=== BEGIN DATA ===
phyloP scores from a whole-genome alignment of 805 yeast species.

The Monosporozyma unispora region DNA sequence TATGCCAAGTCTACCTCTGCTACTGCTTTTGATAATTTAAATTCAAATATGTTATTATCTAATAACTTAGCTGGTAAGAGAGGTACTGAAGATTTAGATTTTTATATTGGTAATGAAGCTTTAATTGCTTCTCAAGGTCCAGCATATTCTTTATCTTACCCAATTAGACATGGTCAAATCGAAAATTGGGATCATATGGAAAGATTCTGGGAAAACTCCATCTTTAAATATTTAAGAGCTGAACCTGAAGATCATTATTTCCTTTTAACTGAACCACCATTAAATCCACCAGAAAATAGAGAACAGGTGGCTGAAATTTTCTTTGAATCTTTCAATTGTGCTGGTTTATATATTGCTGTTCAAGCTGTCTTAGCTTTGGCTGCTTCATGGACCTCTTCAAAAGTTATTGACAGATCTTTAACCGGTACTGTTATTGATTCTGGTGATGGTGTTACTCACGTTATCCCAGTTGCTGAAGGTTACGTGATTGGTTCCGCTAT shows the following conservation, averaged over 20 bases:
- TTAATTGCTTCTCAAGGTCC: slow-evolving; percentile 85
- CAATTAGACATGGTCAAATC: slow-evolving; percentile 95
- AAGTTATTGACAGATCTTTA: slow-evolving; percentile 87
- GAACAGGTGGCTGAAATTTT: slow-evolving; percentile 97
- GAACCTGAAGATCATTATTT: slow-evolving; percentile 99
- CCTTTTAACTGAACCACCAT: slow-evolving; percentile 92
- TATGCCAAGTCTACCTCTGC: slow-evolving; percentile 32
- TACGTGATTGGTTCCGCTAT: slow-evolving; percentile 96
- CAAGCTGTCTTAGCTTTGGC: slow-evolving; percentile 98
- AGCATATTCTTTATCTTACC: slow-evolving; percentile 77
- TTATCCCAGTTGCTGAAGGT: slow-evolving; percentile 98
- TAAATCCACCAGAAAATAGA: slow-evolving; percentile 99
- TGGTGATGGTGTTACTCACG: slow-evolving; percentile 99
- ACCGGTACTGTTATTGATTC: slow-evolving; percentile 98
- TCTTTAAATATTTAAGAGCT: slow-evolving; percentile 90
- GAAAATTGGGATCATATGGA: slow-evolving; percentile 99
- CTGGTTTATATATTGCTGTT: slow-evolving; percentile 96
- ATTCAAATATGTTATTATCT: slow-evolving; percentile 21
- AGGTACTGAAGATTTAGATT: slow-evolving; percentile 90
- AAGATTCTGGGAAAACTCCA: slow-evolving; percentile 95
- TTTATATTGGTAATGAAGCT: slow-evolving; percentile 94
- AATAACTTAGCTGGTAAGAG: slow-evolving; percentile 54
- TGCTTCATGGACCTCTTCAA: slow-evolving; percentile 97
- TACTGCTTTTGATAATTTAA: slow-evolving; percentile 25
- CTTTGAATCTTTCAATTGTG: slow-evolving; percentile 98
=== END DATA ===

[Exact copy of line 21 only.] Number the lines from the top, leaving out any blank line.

- AGGTACTGAAGATTTAGATT: slow-evolving; percentile 90